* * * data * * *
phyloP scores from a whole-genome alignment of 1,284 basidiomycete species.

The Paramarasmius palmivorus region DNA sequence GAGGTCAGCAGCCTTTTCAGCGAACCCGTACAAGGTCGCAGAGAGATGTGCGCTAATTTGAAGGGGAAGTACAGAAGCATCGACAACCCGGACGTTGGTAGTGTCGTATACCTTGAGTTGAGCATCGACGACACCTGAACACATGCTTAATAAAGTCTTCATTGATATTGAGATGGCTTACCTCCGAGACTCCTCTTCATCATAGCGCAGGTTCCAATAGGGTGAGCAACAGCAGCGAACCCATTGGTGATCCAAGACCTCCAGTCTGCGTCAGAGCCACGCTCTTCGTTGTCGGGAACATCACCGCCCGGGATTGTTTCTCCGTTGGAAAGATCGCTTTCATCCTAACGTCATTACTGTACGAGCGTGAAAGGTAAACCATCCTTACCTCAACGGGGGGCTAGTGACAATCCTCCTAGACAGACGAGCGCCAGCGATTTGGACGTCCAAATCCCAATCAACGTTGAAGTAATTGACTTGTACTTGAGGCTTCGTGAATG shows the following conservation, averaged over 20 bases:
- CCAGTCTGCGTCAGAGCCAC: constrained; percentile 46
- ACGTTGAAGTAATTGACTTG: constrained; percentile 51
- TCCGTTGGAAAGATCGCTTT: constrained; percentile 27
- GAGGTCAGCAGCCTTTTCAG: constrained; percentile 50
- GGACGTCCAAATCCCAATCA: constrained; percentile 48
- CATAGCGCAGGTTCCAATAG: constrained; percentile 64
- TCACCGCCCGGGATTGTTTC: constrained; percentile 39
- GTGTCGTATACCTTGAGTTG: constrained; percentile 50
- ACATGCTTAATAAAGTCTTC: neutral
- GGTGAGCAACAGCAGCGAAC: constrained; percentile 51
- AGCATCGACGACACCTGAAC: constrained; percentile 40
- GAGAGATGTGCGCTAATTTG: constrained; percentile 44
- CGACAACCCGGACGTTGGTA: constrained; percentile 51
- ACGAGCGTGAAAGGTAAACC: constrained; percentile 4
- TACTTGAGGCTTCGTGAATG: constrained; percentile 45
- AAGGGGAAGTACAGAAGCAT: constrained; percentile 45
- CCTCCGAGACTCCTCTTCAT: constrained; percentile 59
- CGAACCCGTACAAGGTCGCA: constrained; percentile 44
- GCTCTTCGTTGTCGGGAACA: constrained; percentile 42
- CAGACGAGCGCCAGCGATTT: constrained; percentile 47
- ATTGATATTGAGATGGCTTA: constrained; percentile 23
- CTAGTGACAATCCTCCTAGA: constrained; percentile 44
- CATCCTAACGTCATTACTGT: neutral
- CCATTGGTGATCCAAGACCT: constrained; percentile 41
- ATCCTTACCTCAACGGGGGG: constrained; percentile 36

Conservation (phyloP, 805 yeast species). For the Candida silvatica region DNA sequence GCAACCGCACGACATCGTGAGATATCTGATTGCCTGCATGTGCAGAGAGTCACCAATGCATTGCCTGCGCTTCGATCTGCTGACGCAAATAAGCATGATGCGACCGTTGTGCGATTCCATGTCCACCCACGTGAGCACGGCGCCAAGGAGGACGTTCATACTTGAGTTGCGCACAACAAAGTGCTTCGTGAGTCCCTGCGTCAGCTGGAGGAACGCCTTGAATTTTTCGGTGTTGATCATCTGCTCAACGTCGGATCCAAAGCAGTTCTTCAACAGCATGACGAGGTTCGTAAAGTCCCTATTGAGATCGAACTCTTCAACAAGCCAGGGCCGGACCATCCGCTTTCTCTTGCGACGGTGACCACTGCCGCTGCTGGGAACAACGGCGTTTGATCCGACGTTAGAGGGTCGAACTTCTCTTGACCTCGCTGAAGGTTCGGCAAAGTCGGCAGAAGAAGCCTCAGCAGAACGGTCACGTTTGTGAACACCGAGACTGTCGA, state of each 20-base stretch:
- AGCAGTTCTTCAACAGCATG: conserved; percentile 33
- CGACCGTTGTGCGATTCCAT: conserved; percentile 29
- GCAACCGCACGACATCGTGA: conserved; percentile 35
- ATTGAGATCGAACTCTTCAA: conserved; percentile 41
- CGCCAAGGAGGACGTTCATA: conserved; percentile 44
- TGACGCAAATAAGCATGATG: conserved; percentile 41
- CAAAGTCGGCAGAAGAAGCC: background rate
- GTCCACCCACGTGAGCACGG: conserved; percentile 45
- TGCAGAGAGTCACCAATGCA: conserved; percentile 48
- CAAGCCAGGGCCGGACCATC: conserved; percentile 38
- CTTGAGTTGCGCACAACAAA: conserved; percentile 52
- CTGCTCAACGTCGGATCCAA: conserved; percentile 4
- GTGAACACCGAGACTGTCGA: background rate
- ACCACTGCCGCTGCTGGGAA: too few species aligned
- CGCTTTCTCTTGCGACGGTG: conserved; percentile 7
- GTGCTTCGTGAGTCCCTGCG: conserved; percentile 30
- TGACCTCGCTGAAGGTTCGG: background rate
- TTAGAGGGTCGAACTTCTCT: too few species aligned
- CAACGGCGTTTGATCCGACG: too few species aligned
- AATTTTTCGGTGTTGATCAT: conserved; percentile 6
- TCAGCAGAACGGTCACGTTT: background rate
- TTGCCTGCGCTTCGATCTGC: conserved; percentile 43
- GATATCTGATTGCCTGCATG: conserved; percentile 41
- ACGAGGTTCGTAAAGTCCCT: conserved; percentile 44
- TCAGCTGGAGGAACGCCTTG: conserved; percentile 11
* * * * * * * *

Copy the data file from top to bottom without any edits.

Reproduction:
phyloP scores from a whole-genome alignment of 1,284 basidiomycete species.

The Paramarasmius palmivorus region DNA sequence GAGGTCAGCAGCCTTTTCAGCGAACCCGTACAAGGTCGCAGAGAGATGTGCGCTAATTTGAAGGGGAAGTACAGAAGCATCGACAACCCGGACGTTGGTAGTGTCGTATACCTTGAGTTGAGCATCGACGACACCTGAACACATGCTTAATAAAGTCTTCATTGATATTGAGATGGCTTACCTCCGAGACTCCTCTTCATCATAGCGCAGGTTCCAATAGGGTGAGCAACAGCAGCGAACCCATTGGTGATCCAAGACCTCCAGTCTGCGTCAGAGCCACGCTCTTCGTTGTCGGGAACATCACCGCCCGGGATTGTTTCTCCGTTGGAAAGATCGCTTTCATCCTAACGTCATTACTGTACGAGCGTGAAAGGTAAACCATCCTTACCTCAACGGGGGGCTAGTGACAATCCTCCTAGACAGACGAGCGCCAGCGATTTGGACGTCCAAATCCCAATCAACGTTGAAGTAATTGACTTGTACTTGAGGCTTCGTGAATG shows the following conservation, averaged over 20 bases:
- CCAGTCTGCGTCAGAGCCAC: constrained; percentile 46
- ACGTTGAAGTAATTGACTTG: constrained; percentile 51
- TCCGTTGGAAAGATCGCTTT: constrained; percentile 27
- GAGGTCAGCAGCCTTTTCAG: constrained; percentile 50
- GGACGTCCAAATCCCAATCA: constrained; percentile 48
- CATAGCGCAGGTTCCAATAG: constrained; percentile 64
- TCACCGCCCGGGATTGTTTC: constrained; percentile 39
- GTGTCGTATACCTTGAGTTG: constrained; percentile 50
- ACATGCTTAATAAAGTCTTC: neutral
- GGTGAGCAACAGCAGCGAAC: constrained; percentile 51
- AGCATCGACGACACCTGAAC: constrained; percentile 40
- GAGAGATGTGCGCTAATTTG: constrained; percentile 44
- CGACAACCCGGACGTTGGTA: constrained; percentile 51
- ACGAGCGTGAAAGGTAAACC: constrained; percentile 4
- TACTTGAGGCTTCGTGAATG: constrained; percentile 45
- AAGGGGAAGTACAGAAGCAT: constrained; percentile 45
- CCTCCGAGACTCCTCTTCAT: constrained; percentile 59
- CGAACCCGTACAAGGTCGCA: constrained; percentile 44
- GCTCTTCGTTGTCGGGAACA: constrained; percentile 42
- CAGACGAGCGCCAGCGATTT: constrained; percentile 47
- ATTGATATTGAGATGGCTTA: constrained; percentile 23
- CTAGTGACAATCCTCCTAGA: constrained; percentile 44
- CATCCTAACGTCATTACTGT: neutral
- CCATTGGTGATCCAAGACCT: constrained; percentile 41
- ATCCTTACCTCAACGGGGGG: constrained; percentile 36

Conservation (phyloP, 805 yeast species). For the Candida silvatica region DNA sequence GCAACCGCACGACATCGTGAGATATCTGATTGCCTGCATGTGCAGAGAGTCACCAATGCATTGCCTGCGCTTCGATCTGCTGACGCAAATAAGCATGATGCGACCGTTGTGCGATTCCATGTCCACCCACGTGAGCACGGCGCCAAGGAGGACGTTCATACTTGAGTTGCGCACAACAAAGTGCTTCGTGAGTCCCTGCGTCAGCTGGAGGAACGCCTTGAATTTTTCGGTGTTGATCATCTGCTCAACGTCGGATCCAAAGCAGTTCTTCAACAGCATGACGAGGTTCGTAAAGTCCCTATTGAGATCGAACTCTTCAACAAGCCAGGGCCGGACCATCCGCTTTCTCTTGCGACGGTGACCACTGCCGCTGCTGGGAACAACGGCGTTTGATCCGACGTTAGAGGGTCGAACTTCTCTTGACCTCGCTGAAGGTTCGGCAAAGTCGGCAGAAGAAGCCTCAGCAGAACGGTCACGTTTGTGAACACCGAGACTGTCGA, state of each 20-base stretch:
- AGCAGTTCTTCAACAGCATG: conserved; percentile 33
- CGACCGTTGTGCGATTCCAT: conserved; percentile 29
- GCAACCGCACGACATCGTGA: conserved; percentile 35
- ATTGAGATCGAACTCTTCAA: conserved; percentile 41
- CGCCAAGGAGGACGTTCATA: conserved; percentile 44
- TGACGCAAATAAGCATGATG: conserved; percentile 41
- CAAAGTCGGCAGAAGAAGCC: background rate
- GTCCACCCACGTGAGCACGG: conserved; percentile 45
- TGCAGAGAGTCACCAATGCA: conserved; percentile 48
- CAAGCCAGGGCCGGACCATC: conserved; percentile 38
- CTTGAGTTGCGCACAACAAA: conserved; percentile 52
- CTGCTCAACGTCGGATCCAA: conserved; percentile 4
- GTGAACACCGAGACTGTCGA: background rate
- ACCACTGCCGCTGCTGGGAA: too few species aligned
- CGCTTTCTCTTGCGACGGTG: conserved; percentile 7
- GTGCTTCGTGAGTCCCTGCG: conserved; percentile 30
- TGACCTCGCTGAAGGTTCGG: background rate
- TTAGAGGGTCGAACTTCTCT: too few species aligned
- CAACGGCGTTTGATCCGACG: too few species aligned
- AATTTTTCGGTGTTGATCAT: conserved; percentile 6
- TCAGCAGAACGGTCACGTTT: background rate
- TTGCCTGCGCTTCGATCTGC: conserved; percentile 43
- GATATCTGATTGCCTGCATG: conserved; percentile 41
- ACGAGGTTCGTAAAGTCCCT: conserved; percentile 44
- TCAGCTGGAGGAACGCCTTG: conserved; percentile 11